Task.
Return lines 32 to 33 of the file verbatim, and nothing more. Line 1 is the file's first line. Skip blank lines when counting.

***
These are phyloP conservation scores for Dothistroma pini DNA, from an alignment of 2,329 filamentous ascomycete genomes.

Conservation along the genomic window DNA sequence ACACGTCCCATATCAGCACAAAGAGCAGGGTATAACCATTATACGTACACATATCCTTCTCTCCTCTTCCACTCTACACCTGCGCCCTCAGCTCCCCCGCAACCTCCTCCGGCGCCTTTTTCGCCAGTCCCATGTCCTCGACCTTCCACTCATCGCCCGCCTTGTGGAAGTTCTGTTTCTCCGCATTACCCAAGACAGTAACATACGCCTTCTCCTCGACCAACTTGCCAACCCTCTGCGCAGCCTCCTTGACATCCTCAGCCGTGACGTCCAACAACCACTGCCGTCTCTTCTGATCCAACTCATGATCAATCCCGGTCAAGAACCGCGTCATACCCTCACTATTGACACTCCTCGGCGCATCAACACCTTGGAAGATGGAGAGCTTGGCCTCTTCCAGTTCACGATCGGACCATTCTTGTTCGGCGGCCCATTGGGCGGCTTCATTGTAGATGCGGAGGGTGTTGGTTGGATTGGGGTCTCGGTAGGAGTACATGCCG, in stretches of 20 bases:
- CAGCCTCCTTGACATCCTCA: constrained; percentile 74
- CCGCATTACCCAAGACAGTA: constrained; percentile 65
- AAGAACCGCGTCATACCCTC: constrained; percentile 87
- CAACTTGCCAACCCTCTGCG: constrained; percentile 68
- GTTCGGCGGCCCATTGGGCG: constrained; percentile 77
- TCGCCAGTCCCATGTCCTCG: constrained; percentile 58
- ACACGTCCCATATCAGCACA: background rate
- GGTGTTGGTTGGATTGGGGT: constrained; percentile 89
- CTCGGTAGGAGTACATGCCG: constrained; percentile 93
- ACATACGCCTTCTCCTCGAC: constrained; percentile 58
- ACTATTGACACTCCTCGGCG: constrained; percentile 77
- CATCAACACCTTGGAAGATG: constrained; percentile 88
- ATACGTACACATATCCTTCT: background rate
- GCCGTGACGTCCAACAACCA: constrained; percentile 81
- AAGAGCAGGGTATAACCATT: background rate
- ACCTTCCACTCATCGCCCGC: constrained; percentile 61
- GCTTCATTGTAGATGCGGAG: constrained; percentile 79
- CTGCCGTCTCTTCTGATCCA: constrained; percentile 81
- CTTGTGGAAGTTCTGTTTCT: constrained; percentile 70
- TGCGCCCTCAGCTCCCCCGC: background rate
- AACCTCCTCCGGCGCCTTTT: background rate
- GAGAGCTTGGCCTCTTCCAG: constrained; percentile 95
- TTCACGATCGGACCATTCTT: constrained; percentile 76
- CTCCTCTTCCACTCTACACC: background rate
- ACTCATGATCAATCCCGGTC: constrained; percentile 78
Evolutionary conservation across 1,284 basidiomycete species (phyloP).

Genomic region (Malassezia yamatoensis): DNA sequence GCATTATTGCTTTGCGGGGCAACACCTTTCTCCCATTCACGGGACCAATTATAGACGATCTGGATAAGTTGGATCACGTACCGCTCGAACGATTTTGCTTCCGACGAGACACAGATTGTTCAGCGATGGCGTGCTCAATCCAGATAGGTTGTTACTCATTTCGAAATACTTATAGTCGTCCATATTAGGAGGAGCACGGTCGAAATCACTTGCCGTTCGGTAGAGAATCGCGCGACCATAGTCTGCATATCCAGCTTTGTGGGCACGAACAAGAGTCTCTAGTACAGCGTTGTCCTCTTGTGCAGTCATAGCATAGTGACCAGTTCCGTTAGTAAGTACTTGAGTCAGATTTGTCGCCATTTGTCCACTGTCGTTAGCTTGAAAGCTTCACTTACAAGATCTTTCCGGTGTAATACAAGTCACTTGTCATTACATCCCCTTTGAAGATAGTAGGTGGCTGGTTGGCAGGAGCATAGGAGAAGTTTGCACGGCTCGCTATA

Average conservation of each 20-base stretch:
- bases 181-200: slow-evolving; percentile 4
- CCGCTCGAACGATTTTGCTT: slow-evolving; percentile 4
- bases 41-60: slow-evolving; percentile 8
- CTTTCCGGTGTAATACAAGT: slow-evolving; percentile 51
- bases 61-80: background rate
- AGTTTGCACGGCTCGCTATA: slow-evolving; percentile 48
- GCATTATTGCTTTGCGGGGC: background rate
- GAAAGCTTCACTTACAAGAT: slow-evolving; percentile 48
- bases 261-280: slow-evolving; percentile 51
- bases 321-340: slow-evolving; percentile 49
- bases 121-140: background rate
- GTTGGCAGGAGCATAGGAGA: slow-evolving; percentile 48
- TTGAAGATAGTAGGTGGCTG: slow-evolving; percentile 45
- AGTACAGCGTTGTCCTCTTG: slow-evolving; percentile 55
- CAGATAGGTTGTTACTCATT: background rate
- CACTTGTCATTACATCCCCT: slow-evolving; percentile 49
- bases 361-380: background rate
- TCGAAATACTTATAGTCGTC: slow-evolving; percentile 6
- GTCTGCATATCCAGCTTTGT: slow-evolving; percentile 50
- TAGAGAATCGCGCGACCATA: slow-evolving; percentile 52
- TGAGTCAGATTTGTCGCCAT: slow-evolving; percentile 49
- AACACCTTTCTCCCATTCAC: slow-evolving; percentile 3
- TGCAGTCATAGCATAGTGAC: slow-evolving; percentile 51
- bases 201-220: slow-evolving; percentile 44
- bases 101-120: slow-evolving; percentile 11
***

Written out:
- CCGCTCGAACGATTTTGCTT: slow-evolving; percentile 4
- bases 41-60: slow-evolving; percentile 8